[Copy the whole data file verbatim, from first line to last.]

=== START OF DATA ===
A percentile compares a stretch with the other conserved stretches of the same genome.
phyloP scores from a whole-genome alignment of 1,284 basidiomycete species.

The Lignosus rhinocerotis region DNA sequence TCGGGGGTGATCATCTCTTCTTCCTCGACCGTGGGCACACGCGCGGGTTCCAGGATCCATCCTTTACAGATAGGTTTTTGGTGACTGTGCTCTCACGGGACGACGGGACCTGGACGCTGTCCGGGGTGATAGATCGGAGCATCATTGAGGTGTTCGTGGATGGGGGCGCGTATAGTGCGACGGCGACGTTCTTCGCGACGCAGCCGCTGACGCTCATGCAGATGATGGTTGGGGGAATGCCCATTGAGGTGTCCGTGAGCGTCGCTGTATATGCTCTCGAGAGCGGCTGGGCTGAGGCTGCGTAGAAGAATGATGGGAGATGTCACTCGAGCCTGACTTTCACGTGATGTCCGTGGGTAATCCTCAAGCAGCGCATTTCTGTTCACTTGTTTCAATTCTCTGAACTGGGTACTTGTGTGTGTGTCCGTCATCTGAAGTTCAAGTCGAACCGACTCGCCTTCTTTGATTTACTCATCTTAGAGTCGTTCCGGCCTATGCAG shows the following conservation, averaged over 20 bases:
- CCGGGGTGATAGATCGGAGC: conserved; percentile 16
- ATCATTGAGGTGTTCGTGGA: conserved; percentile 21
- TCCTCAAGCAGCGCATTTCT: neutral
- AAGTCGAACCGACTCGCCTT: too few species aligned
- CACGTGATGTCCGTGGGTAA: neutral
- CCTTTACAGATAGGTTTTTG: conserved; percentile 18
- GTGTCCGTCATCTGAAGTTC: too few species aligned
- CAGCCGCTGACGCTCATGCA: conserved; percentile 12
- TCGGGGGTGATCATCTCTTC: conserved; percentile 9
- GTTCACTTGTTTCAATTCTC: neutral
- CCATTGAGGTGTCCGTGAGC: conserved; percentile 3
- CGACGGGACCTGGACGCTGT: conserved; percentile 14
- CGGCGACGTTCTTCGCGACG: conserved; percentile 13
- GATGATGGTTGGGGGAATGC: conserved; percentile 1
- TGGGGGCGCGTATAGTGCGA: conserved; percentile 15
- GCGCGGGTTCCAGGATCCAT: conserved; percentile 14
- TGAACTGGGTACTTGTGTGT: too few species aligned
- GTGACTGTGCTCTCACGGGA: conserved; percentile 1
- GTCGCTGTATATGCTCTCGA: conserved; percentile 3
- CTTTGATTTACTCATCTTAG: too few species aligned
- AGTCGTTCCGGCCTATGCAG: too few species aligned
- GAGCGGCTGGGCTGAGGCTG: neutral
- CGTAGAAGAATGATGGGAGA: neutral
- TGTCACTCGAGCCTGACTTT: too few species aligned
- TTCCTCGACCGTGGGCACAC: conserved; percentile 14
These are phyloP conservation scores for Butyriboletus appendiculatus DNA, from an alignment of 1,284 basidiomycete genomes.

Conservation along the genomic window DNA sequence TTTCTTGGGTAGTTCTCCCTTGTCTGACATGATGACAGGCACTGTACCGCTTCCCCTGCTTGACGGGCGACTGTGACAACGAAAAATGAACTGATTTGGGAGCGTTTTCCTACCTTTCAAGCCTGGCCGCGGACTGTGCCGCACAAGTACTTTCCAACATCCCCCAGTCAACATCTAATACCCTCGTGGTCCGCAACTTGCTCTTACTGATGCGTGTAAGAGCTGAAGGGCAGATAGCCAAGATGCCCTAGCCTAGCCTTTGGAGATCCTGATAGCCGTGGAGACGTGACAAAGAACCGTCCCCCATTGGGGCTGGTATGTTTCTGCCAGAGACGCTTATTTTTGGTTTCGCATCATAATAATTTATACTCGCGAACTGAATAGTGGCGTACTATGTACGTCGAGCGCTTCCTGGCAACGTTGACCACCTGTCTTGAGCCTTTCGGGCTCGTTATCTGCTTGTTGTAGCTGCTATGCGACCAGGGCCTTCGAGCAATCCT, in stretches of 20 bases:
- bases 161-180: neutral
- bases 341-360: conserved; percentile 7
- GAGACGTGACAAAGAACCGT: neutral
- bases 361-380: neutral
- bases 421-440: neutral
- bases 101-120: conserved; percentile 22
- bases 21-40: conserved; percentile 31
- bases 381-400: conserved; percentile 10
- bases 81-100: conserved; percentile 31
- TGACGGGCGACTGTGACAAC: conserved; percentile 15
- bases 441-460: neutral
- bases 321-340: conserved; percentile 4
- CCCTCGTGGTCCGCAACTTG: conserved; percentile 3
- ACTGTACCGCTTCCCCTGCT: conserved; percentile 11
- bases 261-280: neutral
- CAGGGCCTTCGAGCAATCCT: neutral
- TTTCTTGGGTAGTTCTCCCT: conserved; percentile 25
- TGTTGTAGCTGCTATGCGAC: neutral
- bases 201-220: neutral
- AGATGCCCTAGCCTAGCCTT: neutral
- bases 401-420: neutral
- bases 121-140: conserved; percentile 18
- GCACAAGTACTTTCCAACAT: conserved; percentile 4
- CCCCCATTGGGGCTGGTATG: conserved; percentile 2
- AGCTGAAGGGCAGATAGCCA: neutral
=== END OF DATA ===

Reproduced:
A percentile compares a stretch with the other conserved stretches of the same genome.
phyloP scores from a whole-genome alignment of 1,284 basidiomycete species.

The Lignosus rhinocerotis region DNA sequence TCGGGGGTGATCATCTCTTCTTCCTCGACCGTGGGCACACGCGCGGGTTCCAGGATCCATCCTTTACAGATAGGTTTTTGGTGACTGTGCTCTCACGGGACGACGGGACCTGGACGCTGTCCGGGGTGATAGATCGGAGCATCATTGAGGTGTTCGTGGATGGGGGCGCGTATAGTGCGACGGCGACGTTCTTCGCGACGCAGCCGCTGACGCTCATGCAGATGATGGTTGGGGGAATGCCCATTGAGGTGTCCGTGAGCGTCGCTGTATATGCTCTCGAGAGCGGCTGGGCTGAGGCTGCGTAGAAGAATGATGGGAGATGTCACTCGAGCCTGACTTTCACGTGATGTCCGTGGGTAATCCTCAAGCAGCGCATTTCTGTTCACTTGTTTCAATTCTCTGAACTGGGTACTTGTGTGTGTGTCCGTCATCTGAAGTTCAAGTCGAACCGACTCGCCTTCTTTGATTTACTCATCTTAGAGTCGTTCCGGCCTATGCAG shows the following conservation, averaged over 20 bases:
- CCGGGGTGATAGATCGGAGC: conserved; percentile 16
- ATCATTGAGGTGTTCGTGGA: conserved; percentile 21
- TCCTCAAGCAGCGCATTTCT: neutral
- AAGTCGAACCGACTCGCCTT: too few species aligned
- CACGTGATGTCCGTGGGTAA: neutral
- CCTTTACAGATAGGTTTTTG: conserved; percentile 18
- GTGTCCGTCATCTGAAGTTC: too few species aligned
- CAGCCGCTGACGCTCATGCA: conserved; percentile 12
- TCGGGGGTGATCATCTCTTC: conserved; percentile 9
- GTTCACTTGTTTCAATTCTC: neutral
- CCATTGAGGTGTCCGTGAGC: conserved; percentile 3
- CGACGGGACCTGGACGCTGT: conserved; percentile 14
- CGGCGACGTTCTTCGCGACG: conserved; percentile 13
- GATGATGGTTGGGGGAATGC: conserved; percentile 1
- TGGGGGCGCGTATAGTGCGA: conserved; percentile 15
- GCGCGGGTTCCAGGATCCAT: conserved; percentile 14
- TGAACTGGGTACTTGTGTGT: too few species aligned
- GTGACTGTGCTCTCACGGGA: conserved; percentile 1
- GTCGCTGTATATGCTCTCGA: conserved; percentile 3
- CTTTGATTTACTCATCTTAG: too few species aligned
- AGTCGTTCCGGCCTATGCAG: too few species aligned
- GAGCGGCTGGGCTGAGGCTG: neutral
- CGTAGAAGAATGATGGGAGA: neutral
- TGTCACTCGAGCCTGACTTT: too few species aligned
- TTCCTCGACCGTGGGCACAC: conserved; percentile 14
These are phyloP conservation scores for Butyriboletus appendiculatus DNA, from an alignment of 1,284 basidiomycete genomes.

Conservation along the genomic window DNA sequence TTTCTTGGGTAGTTCTCCCTTGTCTGACATGATGACAGGCACTGTACCGCTTCCCCTGCTTGACGGGCGACTGTGACAACGAAAAATGAACTGATTTGGGAGCGTTTTCCTACCTTTCAAGCCTGGCCGCGGACTGTGCCGCACAAGTACTTTCCAACATCCCCCAGTCAACATCTAATACCCTCGTGGTCCGCAACTTGCTCTTACTGATGCGTGTAAGAGCTGAAGGGCAGATAGCCAAGATGCCCTAGCCTAGCCTTTGGAGATCCTGATAGCCGTGGAGACGTGACAAAGAACCGTCCCCCATTGGGGCTGGTATGTTTCTGCCAGAGACGCTTATTTTTGGTTTCGCATCATAATAATTTATACTCGCGAACTGAATAGTGGCGTACTATGTACGTCGAGCGCTTCCTGGCAACGTTGACCACCTGTCTTGAGCCTTTCGGGCTCGTTATCTGCTTGTTGTAGCTGCTATGCGACCAGGGCCTTCGAGCAATCCT, in stretches of 20 bases:
- bases 161-180: neutral
- bases 341-360: conserved; percentile 7
- GAGACGTGACAAAGAACCGT: neutral
- bases 361-380: neutral
- bases 421-440: neutral
- bases 101-120: conserved; percentile 22
- bases 21-40: conserved; percentile 31
- bases 381-400: conserved; percentile 10
- bases 81-100: conserved; percentile 31
- TGACGGGCGACTGTGACAAC: conserved; percentile 15
- bases 441-460: neutral
- bases 321-340: conserved; percentile 4
- CCCTCGTGGTCCGCAACTTG: conserved; percentile 3
- ACTGTACCGCTTCCCCTGCT: conserved; percentile 11
- bases 261-280: neutral
- CAGGGCCTTCGAGCAATCCT: neutral
- TTTCTTGGGTAGTTCTCCCT: conserved; percentile 25
- TGTTGTAGCTGCTATGCGAC: neutral
- bases 201-220: neutral
- AGATGCCCTAGCCTAGCCTT: neutral
- bases 401-420: neutral
- bases 121-140: conserved; percentile 18
- GCACAAGTACTTTCCAACAT: conserved; percentile 4
- CCCCCATTGGGGCTGGTATG: conserved; percentile 2
- AGCTGAAGGGCAGATAGCCA: neutral